This goes on for a series of shots again establishing where the location is, the sunset and then finally we shot changes to underneath the mountain, as we get closer.

The sun rising and falling for each shot, again stresses  the passage of time and how little has changed both for the environment, and potentially the inhabitants that live around the mountain. More importantly as this was filmed on 65 mm and meant to be viewed on  the largest screen possible, we are now immersed and aware of where we are.

We have been transported to the distant past, one without electricity, technology, or running water.

In the a next series of images we are made aware of the landscape once again, how it is sparsely populated, without many living creatures both humanoid and not. We are finally given a point of view shot that establishes new information as to where specifically the scene and actions will take place. The audience is looking down on a barren and dense environment. The inhabitants would do anything to survive, they are adaptable and resourceful.We are meant to experience this world, our lips should crack as the dry air surrounds us,  as the sun bares down on our necks.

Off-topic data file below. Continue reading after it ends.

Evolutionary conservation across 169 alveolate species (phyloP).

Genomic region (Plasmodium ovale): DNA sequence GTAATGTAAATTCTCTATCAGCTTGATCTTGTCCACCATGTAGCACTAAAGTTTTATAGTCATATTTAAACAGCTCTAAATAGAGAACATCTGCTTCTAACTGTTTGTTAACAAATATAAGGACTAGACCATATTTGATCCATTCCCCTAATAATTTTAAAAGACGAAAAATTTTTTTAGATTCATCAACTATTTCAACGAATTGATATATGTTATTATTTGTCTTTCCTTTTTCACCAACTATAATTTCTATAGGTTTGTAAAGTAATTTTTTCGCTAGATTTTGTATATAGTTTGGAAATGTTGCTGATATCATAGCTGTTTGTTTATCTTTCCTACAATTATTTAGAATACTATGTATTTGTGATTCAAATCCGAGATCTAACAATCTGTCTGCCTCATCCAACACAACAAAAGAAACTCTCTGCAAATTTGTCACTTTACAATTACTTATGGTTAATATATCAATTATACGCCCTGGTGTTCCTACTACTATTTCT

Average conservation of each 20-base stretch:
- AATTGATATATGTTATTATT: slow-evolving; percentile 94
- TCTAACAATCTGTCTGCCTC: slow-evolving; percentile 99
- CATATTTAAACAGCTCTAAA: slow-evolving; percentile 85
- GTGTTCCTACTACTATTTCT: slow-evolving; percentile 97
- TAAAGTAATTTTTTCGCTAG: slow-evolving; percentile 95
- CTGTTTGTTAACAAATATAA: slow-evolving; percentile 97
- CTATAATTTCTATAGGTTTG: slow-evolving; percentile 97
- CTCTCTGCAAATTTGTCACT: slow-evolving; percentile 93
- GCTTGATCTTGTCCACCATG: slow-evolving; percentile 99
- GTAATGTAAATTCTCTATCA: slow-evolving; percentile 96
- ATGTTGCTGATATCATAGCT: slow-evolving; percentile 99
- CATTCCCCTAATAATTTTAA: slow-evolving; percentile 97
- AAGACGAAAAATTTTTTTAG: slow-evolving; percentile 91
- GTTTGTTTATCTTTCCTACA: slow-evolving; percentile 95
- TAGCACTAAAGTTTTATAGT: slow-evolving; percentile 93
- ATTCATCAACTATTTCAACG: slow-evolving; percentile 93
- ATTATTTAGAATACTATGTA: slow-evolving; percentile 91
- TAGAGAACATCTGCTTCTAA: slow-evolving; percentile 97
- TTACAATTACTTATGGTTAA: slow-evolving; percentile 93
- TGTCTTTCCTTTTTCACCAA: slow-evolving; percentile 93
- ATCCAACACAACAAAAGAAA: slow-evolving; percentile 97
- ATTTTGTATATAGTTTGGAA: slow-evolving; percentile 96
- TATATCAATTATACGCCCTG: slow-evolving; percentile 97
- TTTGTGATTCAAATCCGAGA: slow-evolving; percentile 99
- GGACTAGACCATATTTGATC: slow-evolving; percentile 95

The next shot showcases what looks to be a skull of an ancient animal, again cementing this as the past, which is both an unforgivable and almost unlivable environment.

To live here you must be strong, adaptable and have a strong desire to live or perhaps need to work together with whatever other species live in close proximity.

From there we go to a series of skeletal remains from a long deceased species and then a shot of what looks to be apes, then some tapirs, then the two species together. Then again, both Ape and Tapir around foliage in the form of shrubs. Then apes eating the shrubs, finally a compressed longer couple of shots with bones in the foreground.